Changing activities for different cognitive levels

Once a week we do a group focusing on cognitive stimulation. One of the activities we do for that group is based on replicating a 3-D design printed on a card with blocks that match the  colors in the design; hence, the activity involves a visual-perceptual piece as well as a visual-motor piece. This is fairly challenging for the patients, depending on their cognitive level, based on Allen’s Disabilities Model. 

Patients at level 4.0, 4.2 and up can usually understand the three- dimensionality of the designs, but patients at the level 3’s usually cannot. The last time I did this with a pt at a level 3, he was just becoming increasingly frustrated because he could not understand the 3-D aspect of it no matter how many clues I gave. He kept replicating the design as it would look in 2-D, rather than 3-D, even though the picture was printed in 3-D. I think next time, I can problem solve the issue by creating a 3-D version of the design I want the patient to replicate rather than having the patient look at the card; just making sure there are enough blocks and the correct colors is a challenge enough for a patient functioning at a level 3.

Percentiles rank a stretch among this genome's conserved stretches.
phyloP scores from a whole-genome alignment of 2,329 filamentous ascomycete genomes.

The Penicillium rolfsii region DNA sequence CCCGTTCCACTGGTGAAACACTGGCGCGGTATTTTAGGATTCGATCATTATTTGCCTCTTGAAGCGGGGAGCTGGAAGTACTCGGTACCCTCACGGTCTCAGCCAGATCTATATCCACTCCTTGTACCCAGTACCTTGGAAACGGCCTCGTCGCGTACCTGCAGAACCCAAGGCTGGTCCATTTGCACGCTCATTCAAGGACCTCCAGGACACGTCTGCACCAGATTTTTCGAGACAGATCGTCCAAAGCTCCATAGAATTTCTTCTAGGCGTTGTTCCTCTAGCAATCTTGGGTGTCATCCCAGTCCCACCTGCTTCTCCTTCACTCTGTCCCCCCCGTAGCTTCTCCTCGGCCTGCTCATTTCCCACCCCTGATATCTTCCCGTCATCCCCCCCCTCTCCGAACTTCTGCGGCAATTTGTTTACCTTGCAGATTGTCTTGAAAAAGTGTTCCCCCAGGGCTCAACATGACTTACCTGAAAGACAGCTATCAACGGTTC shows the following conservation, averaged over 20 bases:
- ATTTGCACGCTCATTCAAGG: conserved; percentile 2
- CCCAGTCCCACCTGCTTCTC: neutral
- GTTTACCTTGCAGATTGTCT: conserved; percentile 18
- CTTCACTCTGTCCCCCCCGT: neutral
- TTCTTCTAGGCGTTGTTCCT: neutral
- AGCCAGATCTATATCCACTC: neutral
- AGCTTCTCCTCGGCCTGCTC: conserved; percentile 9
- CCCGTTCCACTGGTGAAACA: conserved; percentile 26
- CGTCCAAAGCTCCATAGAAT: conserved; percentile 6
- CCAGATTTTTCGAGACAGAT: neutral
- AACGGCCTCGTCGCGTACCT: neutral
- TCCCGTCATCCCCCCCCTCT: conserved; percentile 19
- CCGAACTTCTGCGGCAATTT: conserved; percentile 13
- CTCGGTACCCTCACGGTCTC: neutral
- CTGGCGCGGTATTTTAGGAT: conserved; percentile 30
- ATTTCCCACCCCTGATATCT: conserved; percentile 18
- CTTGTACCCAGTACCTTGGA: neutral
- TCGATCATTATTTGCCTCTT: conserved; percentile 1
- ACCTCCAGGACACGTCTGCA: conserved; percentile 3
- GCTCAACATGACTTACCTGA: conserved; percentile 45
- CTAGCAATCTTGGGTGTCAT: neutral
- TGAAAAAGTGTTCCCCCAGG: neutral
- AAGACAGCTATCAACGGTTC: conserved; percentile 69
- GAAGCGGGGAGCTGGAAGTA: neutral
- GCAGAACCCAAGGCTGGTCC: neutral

Boy, it was difficult to keep thinking of clues! I finally ended up saying things like, “does the yellow block look like it goes on top of, or below, the green block,” taking it one step at a time.

However, it makes sense that I would have to give simple, 1-2 step directions to cue a patient functioning at one of the level 3’s, but it was very difficult to think of cues for an activity that is so intuitive to us (those functioning at 5.2 and above, hopefully!)



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